State orders probe of arsenic's extent

MDE gives city, Honeywell 30 days to submit plan for broad investigation at Swann Park

April 25, 2007|By Nicole Fuller | Nicole Fuller,sun reporter

The Maryland Department of the Environment ordered Baltimore officials and a private company yesterday to begin immediately planning for a broad investigation into the extent of the arsenic pollution at a long-shuttered South Baltimore plant and an adjacent public park, which was closed last week after high levels of the poison were discovered in the soil.

Swann Park is next to an industrial site where the former Allied Chemical Corp. used arsenic to make pesticides before closing in 1976. The company merged in 1999 with Honeywell, which recently disclosed findings of arsenic levels more than 100 times higher than is considered safe.

MDE has given the city and Honeywell 30 days to submit a plan requiring soil and groundwater sampling and cleanup. The parties have 120 days to submit an environmental assessment and cleanup plan for the former Allied site on nearby Race Street. MDE must approve both plans and will oversee the process.

"As long as it gets done, we don't care how it gets done, if Honeywell does it all or the city does it all," said Horacio Tablada, director of the Waste Management Administration for MDE. "What we want to see is what's in the park, to know exactly what's out there and to eliminate any public health threat. ... In the end, we hope the park will be a park that the people can use."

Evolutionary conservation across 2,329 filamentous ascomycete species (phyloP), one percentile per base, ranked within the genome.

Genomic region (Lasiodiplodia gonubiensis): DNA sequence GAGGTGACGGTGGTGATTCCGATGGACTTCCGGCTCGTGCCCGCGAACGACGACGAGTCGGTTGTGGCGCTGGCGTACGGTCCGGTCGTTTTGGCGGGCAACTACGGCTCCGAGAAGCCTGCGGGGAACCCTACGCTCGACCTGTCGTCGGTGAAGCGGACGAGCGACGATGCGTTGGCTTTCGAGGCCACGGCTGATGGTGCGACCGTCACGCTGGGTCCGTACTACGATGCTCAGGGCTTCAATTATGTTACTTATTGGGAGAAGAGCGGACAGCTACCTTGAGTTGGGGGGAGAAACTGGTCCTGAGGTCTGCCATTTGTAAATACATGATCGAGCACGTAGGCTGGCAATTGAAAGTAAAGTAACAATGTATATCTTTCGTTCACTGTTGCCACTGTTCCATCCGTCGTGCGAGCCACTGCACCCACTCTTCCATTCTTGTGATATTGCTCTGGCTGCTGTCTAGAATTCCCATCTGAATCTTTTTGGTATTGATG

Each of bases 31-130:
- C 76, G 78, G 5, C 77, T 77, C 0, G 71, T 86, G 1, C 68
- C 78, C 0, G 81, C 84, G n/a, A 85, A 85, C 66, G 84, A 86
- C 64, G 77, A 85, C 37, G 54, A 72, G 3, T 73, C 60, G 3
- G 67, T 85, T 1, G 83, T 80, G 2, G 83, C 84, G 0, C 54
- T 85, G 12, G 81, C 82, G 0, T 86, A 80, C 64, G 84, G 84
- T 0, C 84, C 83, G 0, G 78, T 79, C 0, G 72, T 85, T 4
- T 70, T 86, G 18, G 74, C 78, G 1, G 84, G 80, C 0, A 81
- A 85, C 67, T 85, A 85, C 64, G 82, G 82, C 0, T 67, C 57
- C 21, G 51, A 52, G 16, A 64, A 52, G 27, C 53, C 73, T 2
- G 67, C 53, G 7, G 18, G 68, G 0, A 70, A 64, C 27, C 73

City Solicitor George Nilson said he had hoped the state would allot more time to complete the plans for the investigation. "They've told us to do a whole bunch of things on a site that we've had no involvement in except running ball games," Nilson said. "We're basically starting out on a clean slate with the park, and it does seem to me that the 30-day time that the state has set forward is a bit stringent and has not really allowed for proceeding deliberatively. We have to hire a consultant, go to the Board of Estimates. You don't just snap your fingers and have a magic consultant come out of nowhere.

"We're going to do the job that should be done, which is the city working with Honeywell to find out the nature and extent of the conditions and look at the situation from a remediation point of view."

A spokesman for Honeywell could not be reached yesterday.

City Health Commissioner Dr. Joshua M. Sharfstein has asked an agency of the U.S. Department of Health and Human Services to investigate health risks posed by the arsenic.

Tests by Honeywell this month, which were turned over to the state Thursday, showed arsenic levels of up to 2,200 parts per million.

The park was closed in 1976 when the pesticide kepone, manufactured by Allied, was found in the soil. But a panel of federal, state and local health officials allowed the park to be reopened that year -- though tests showed high levels of arsenic there.

Experts say prolonged exposure to arsenic can cause cancer and can lower IQ in children, and kepone is a toxic nerve-damaging agent.

The recent testing of the park's soil was prompted by 31-year-old Allied company reports turned over to the state this month as part of negotiations for a cleanup of the factory site on Race Street. The confidential internal reports show that Allied tested the park in 1976 and found arsenic levels of up to 6,600 parts per million behind home plate of a baseball diamond. But according to a memo at the time, the state health director wanted discussions about the pollution kept quiet.

Honeywell, which merged with Allied's successor in 1999, turned over Allied's documents about the pollution site to the state and city April 4.

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